A CORNUCOPIA OF SPANDEX superheroes has arrived on our cinema screens (and invariably in our social media and real life feeds) to a humongous opening that has left nobody surprised. The latest Avenger movie, Avengers: Infinity War could possibly become one of the most successful films of all time.
For whatever good or bad it is worth, what Disney has managed with its Marvel Cinematic Universe (MCU) is no mean feat. At a time when TV has all but replaced cinema as the topic of water-cooler conversations and the image on our T-shirts, it has churned out a new cultural product for changing tastes—a hybrid TV-cinema show. It has adapted the serialised-comic-book- format and made this men (and women)-in-tights genre of commercial entertainment today’s most dominant.
Infinity War is the MCU’s 19th film, a part of a multi-hour narrative that started some 10 years ago with the first Iron Man. Each new film, while it stands apart as a film by itself—with a conflict and a tidy resolution in the end—is really just one episode in a long-running show, each new installment moving the plot a little ahead, tastefully and sometimes awkwardly, but making sure we are always following the sequence. Taken together, this is the longest TV show running in cinema halls.
Marvel films also yield the most successful merchandise across product types. They are engineered and manufactured to resonate with every real- world conversation of the moment and please all quarters. Black Panther, earlier this year, might have been just an enjoyable film, but it managed to imply much more, a landmark moment with an almost all-Black cast, a Black superhero, and written and directed by a Black director. It was marketed as a subversive film, all about the politics of representation, yet it never really touched racism in any meaningful way and was careful not to discomfit its White audiences. Next year, in this moment of the #MeToo conversation, we will get Captain Marvel, the franchise’s first female superhero in her own solo film, something MCU has been criticised for not doing in the past, and which its rival comic-book universe DC did effectively with its Wonder Woman film. There is everything in an MCU film—female and Black superheroes, Asian characters (although for now in the sidelines), bossy alpha males (Iron Man, Captain America, Guardian of the Galaxy’s Chris Pratt as Star- Lord), cute millennials (cue Spiderman). It does not just present us viewers with its idealised universe, through its two or three films per year, MCU also makes us inhabitants of it.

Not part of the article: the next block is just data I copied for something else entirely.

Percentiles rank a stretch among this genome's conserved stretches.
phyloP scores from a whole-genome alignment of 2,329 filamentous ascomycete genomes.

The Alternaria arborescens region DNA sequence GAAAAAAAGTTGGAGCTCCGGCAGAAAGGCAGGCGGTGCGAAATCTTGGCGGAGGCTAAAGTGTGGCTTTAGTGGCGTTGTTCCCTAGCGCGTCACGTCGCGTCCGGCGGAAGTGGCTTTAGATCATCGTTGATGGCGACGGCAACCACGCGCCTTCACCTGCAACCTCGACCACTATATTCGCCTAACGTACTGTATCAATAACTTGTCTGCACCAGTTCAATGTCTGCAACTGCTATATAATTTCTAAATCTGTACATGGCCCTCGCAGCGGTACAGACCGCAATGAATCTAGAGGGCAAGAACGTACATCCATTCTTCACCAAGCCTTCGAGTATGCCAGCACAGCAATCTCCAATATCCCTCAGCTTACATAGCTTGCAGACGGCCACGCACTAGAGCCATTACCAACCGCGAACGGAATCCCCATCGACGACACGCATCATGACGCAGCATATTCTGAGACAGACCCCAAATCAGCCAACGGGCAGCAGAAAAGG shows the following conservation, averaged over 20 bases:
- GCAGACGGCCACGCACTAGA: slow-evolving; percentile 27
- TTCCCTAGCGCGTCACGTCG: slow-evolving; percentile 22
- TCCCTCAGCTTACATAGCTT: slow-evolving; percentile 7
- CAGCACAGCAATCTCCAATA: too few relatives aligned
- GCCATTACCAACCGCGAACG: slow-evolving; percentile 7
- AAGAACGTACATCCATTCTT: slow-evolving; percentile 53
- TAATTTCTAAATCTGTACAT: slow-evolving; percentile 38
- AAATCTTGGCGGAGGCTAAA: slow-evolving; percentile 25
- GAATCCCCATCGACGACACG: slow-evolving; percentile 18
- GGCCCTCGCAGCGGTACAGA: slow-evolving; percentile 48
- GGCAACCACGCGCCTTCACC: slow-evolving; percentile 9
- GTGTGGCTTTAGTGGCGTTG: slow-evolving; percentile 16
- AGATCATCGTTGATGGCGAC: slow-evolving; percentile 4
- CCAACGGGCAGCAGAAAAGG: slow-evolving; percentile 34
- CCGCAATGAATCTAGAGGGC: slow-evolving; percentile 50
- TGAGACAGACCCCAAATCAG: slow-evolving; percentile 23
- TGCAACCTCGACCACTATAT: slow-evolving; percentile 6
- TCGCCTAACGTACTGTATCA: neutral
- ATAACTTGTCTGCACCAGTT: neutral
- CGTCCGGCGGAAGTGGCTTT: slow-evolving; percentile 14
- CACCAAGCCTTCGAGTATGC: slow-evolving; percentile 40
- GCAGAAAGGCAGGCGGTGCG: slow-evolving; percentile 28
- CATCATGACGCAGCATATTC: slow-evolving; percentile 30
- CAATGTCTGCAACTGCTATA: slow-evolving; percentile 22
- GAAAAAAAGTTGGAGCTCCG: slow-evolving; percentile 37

The plot isn’t the most essential part of an Avengers film. This time we have Thanos, a Titan, who does not want to destroy just earth, which other villains were satisfied with, or a galaxy, but half the life in the universe. And facing him isn’t just the entire lot of Avengers, but also a vast array of other heroes who have never crossed paths.
There is everything that we expect of a Marvel film. Yet, it is being promoted as something different. Done in two parts, Infinity War isn’t just bigger, it is also—as its trailers and filmmakers have been suggesting—a kind of climax of the films offered over the past decade. Several plotlines from several galaxies collide in this one film.
Yes, some characters do die, as one might expect of a climactic film. Does this mean that the biggest franchise in movie history is set to conclude? Yes and no. While some characters die, more films will surely follow. The Marvel universe is now bigger than its individual inhabitants, larger than the superstars who inhabit their superhero costumes. Avenger fatigue is setting in—James Cameron recently said so, although he is making Avatar 2, 3, 4 and 5—and the studio heads are borrowing that old trick of the TV industry they have so effectively emulated. They are killing off favourites to revitalise the storyline. New characters will then be introduced, new films will follow, and the first cultural product of its kind, the Marvel universe, will roll on.